We also note things that are more subtle.

1) It takes too long to get going. The actual story starts somewhere around the middle of the submission. That means there’s a whole lot of back story we just do not need there.

2) The pacing slows to a crawl in the middle. This usually happens because nothing is happening.

3) Talking heads in which there is no story along with it. Nothing happens.

4) Dialog has characters telling each other things they already know, but the author wants to makes sure the readers know this too.

5) It’s dull.

6) It’s really dull.

7) It’s really really dull. (You get my point? Something needs to happen!)

8) The characters have no aspect that the readers can relate to. Some of my favourite characters from On Spec stories: a puppet, a contract killer, a senior farm wife from Saskatchewan. They share nothing in common but each imparts a sense of humanity I can relate to.

Nothing is ever sent to the editor without flaws. It’s our job then to read through a good story, and find those places in which our skill or knowledge can make a story better. Our goal is to make that story better for everyone–the author, editor, and most importantly, the reader who WILL notice little things. We want that reader to get to the end and say “That was a satisfying read!”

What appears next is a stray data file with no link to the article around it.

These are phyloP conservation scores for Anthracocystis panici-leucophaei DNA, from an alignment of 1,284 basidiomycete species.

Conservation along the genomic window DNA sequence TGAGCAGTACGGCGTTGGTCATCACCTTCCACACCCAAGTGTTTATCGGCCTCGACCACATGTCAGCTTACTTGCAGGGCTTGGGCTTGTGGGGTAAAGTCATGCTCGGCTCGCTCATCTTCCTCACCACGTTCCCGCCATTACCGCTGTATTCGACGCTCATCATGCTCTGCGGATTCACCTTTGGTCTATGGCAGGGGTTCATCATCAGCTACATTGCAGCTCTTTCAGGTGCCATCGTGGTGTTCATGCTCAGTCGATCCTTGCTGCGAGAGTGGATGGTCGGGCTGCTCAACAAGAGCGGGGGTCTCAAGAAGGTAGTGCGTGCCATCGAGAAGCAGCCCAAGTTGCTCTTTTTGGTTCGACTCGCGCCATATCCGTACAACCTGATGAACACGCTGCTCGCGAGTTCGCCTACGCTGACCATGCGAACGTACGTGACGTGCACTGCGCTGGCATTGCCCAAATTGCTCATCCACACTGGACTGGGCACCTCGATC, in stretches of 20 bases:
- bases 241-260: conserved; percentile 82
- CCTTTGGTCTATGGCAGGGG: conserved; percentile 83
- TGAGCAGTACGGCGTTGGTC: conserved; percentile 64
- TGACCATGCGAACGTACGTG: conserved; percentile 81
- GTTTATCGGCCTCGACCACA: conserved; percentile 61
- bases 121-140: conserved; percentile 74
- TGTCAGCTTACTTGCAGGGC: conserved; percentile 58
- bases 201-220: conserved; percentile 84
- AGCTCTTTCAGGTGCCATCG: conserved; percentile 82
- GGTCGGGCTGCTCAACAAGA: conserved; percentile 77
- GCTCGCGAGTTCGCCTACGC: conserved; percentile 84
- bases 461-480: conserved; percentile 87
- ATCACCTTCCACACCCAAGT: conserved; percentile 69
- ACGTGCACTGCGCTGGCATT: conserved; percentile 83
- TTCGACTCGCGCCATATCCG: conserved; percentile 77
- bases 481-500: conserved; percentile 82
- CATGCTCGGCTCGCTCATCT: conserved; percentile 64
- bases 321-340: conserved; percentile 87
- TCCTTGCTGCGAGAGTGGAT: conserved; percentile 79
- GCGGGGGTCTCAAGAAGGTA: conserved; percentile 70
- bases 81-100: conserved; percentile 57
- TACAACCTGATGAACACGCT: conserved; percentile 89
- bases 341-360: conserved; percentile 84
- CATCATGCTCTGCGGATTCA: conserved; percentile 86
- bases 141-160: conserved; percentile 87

So if you have done the best you possibly can (and do not over edit it yourself–but that’s another blog!), please consider it YOUR Submission Draft. Send it out. While it’s out there, write another story. Then another.

Bottom line, how do I know it’s ready and not “rough”? I know when it propels me from start to finish on the first reading. I miss little things like minor typos, unwieldy sentences, odd settings, and minor science errors. It’s ready because it’s a solid, interesting story.

Barb Galler-Smith resides in Edmonton. She’s been an editor with On Spec magazine since 2008. She’s co-author of the Druids Saga historical fantasy trilogy: “Druids”, “Captives”, and “Warriors”–all available from EDGE Science Fiction and Fantasy Publishing. She is an award-winning writer and has judged both Canadian and international writing competitions. She loves reading short fiction, teaching writing, and freelance editing.